Plan a visit with the recipient. Let that person know you’d like to see him or her and have something special to share, but don’t reveal the exact purpose of the meeting.
When you meet, let the person know that you are grateful to them and would like to read a letter expressing your gratitude; ask that he or she refrain from interrupting until you’re done.
Take your time while reading the letter. While you read, pay attention to his or her reaction as well as your own.
After you have read the letter, be receptive to his or her reaction, and discuss your feelings together.
Remember to give, email, or mail the letter to the person afterward.
“My experience of sharing gratitude with the person I chose was _______________.”
What was it like? What insights about yourself or this other person did you gain? How has your connection grown or shifted? What will you remember from this experience? What do you think he or she will remember?
Feel free to journal about this reflection in an unstructured way, without regard to grammar or punctuation. Just let your reflection flow. Or share your reflection with a trusted friend or professional.
May you “SEA” a new perspective as you practice strengths-spotting today!
If you’ve been around awhile, like I have, you’ll probably remember Bobby McFerrin’s 1988 award-winning hit song, “Don’t Worry, Be Happy.” It’s also known among younger generations. Bobby McFerrin is famous for his a cappella songs. He gave a popular TED talk at the World Science Festival in 2009 in which he turned the whole audience into his musical accompaniment using just their voices.
The TED talk offers a clear example of someone in “the strengths zone” doing what he does best and being his most authentic. I sometimes use it in presentations to introduce strengths-spotting. Strengths-spotting is a powerful practice that helps us focus on the good and see ourselves and others through a lens of what’s strong, rather than blame or what’s wrong.
One of the best gifts you can give throughout the day is strengths-spotting. It’s easy and intuitive to do. Find out why and how below, then practice strengths-spotting in your own work or life.
Strengths-spotting is a gift we all deserve to receive more often, especially when confronted with times of high anxiety. This practice is about naming and valuing character strengths in each other, elevating who we are and what we do best. When someone else notices and values you for these qualities, you get the added bonus of feeling seen and understood for who you are. It’s like looking through a magnifying glass, where the image on the other side suddenly becomes clear and true to its nature.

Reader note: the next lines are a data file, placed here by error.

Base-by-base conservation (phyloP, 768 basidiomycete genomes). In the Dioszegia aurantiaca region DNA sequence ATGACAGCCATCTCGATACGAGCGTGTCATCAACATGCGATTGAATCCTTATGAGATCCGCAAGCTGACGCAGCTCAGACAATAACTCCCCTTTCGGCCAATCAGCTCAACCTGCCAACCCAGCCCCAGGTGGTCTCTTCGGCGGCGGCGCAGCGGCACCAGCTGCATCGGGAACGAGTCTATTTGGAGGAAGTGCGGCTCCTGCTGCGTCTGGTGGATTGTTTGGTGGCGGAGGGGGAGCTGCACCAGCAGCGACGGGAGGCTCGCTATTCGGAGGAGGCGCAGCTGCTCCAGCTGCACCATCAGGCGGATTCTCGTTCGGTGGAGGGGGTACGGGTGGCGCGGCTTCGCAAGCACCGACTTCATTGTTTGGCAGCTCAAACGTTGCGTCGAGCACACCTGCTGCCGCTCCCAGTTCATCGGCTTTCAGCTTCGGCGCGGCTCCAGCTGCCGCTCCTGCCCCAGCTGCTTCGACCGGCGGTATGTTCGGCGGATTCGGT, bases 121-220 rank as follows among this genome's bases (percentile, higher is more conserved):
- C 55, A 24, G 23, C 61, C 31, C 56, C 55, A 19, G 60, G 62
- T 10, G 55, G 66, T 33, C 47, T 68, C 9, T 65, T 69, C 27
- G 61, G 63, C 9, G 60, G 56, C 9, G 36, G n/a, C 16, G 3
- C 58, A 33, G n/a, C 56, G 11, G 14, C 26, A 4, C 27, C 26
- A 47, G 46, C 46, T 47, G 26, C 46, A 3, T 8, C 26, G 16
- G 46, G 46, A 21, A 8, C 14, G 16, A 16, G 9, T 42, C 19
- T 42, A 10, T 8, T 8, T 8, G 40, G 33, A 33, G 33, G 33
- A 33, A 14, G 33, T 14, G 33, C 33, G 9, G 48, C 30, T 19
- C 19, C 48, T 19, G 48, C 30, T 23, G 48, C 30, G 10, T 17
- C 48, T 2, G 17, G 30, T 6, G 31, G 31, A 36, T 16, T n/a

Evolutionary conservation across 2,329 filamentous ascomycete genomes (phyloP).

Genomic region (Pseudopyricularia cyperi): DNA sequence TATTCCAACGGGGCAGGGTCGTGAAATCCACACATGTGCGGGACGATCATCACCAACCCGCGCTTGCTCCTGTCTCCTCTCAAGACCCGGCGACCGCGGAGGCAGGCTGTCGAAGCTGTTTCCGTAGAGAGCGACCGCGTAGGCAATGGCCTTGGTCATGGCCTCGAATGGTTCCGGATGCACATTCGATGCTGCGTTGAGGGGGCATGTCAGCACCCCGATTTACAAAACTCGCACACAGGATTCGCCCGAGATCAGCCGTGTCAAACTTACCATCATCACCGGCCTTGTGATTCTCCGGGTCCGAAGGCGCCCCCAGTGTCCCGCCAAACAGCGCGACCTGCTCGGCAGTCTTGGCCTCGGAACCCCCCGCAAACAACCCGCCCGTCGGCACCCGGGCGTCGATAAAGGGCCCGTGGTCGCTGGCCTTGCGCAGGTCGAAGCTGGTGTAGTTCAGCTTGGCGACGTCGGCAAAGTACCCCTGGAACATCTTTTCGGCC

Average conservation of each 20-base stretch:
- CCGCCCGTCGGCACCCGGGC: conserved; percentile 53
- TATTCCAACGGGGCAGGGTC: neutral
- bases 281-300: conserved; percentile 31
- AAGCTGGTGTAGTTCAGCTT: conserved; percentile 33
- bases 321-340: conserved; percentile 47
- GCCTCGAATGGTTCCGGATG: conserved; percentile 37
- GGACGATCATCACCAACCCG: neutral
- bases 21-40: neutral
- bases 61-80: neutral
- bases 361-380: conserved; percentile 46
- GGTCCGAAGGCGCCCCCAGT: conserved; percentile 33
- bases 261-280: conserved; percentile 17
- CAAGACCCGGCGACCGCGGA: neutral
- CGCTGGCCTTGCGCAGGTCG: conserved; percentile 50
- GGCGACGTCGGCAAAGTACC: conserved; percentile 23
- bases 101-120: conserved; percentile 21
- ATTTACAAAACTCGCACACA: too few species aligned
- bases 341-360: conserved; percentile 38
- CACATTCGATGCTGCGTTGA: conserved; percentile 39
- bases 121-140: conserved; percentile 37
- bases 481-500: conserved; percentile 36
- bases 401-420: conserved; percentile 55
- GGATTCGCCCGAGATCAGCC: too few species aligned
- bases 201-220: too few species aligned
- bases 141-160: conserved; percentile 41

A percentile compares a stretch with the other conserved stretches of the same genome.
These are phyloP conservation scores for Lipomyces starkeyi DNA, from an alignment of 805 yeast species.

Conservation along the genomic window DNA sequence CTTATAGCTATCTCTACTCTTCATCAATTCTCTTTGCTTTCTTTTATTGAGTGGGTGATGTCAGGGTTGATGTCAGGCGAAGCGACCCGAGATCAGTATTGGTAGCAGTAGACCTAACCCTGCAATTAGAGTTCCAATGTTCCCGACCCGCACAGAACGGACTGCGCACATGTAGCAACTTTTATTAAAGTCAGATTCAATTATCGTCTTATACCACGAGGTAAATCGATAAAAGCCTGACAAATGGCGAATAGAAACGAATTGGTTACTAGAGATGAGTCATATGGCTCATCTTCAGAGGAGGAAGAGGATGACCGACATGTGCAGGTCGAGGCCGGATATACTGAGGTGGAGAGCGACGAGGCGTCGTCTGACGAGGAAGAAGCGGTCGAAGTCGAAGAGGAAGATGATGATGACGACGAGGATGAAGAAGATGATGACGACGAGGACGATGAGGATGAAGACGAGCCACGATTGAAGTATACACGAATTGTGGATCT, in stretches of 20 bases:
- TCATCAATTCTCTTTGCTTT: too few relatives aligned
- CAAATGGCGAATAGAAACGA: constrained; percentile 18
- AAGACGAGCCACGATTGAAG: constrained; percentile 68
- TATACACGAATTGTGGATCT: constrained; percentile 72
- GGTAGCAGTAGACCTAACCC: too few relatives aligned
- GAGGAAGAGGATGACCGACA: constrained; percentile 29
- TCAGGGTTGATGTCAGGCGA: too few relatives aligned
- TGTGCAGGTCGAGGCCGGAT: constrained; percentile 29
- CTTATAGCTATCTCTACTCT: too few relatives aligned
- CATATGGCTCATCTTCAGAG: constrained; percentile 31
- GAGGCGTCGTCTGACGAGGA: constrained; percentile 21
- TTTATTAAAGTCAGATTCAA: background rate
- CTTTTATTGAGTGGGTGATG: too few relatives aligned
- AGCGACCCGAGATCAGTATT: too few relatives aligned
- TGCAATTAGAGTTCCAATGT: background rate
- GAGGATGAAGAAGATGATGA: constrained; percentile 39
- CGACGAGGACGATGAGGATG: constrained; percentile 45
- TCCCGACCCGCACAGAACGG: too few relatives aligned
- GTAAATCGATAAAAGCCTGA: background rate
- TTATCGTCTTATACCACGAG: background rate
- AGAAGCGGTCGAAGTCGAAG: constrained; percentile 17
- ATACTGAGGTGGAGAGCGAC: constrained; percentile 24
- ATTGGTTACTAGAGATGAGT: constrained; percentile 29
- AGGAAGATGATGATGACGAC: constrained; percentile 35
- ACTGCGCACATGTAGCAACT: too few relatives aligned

Participants consistently highlight strengths-spotting as a practice that changed their lives the most. They cited improvements in difficult relationships, boosting teamwork, and elevating confidence.
You can practice strengths-spotting each day, no matter the circumstances. You can apply this practice in a family, work, or social setting. You can also practice it with acquaintances and people you just met, like the cashier at the grocery store, or your favorite movie or book characters. You can even practice it with that person that constantly rubs you the wrong way.
To easily learn and practice strengths-spotting, Dr. Ryan Niemiec, education director at the VIA Institute on Character, suggests using the SEA approach (spot, explain, appreciate).
First, pause to notice and name the strengths you see. In other words, spot them in action. This can be within yourself or others around you – your kids who picked up their toys without being asked (kindness) or your co-worker who supported your idea even though others didn’t (bravery).
Next, explain the details or context in which you spotted the strengths in action. What was the person doing? Who were they with? What was happening?
Last, describe the impression this person’s strengths left on the situation at hand, on others, or you. Why did you appreciate the use of these strengths? How did this person’s strengths create a positive result or affect you personally?
It’s always nice to have someone recognize you for a positive contribution you’ve made. For example “Jane, that blog post was really creative.” But it’s a richer experience when put into context and made personal.
“Jane, your creative blog post on The Mindful Pause gave me an easy but powerful tool I’ve shared with clients and friends. I also use it throughout the day to reduce anxiety. It helps me face what’s next with clarity.” It feels so good to hear about the impact I had on someone using my top strength creativity in my work!
Most people find spotting other people’s strengths to be quite intuitive. Naming our own strengths, however, is a bit more difficult. Many of us don’t feel comfortable describing ourselves in positive ways. Others don’t have the language to describe our positive traits. For some, the discomfort is grounded in cultural norms. This requires a deeper discussion, but I’ve helped clients successfully integrate strengths practices into groups of people with cultural sensitivities.
Another challenge arises when someone in your life constantly tests your patience – that relative who gossips about family members or the co-worker who never seems prepared for the Zoom calls. Guess what? They have character strengths, too! Can you acknowledge them for their strengths?
Remember that strengths-spotting is a practice that can be practiced. Over time, you will become more effective and comfortable strengths-spotting yourself and others. Are you ready to practice? Follow the simple SEA approach below.
Write down all the character strengths you see in Bobby, the gentlemen behind him, or the audience before him. Try to spot all 24. Below is an aid to remind you of the 24 character strengths. Practice with your family or team if you like. Up the ante, and create a reward for the person who spots the most strengths.
Use the SEA approach to spot, explain, and appreciate the strengths.
Next, apply the SEA approach to a personal situation in which you are interacting with your team, family, or others as you are out and about in your day.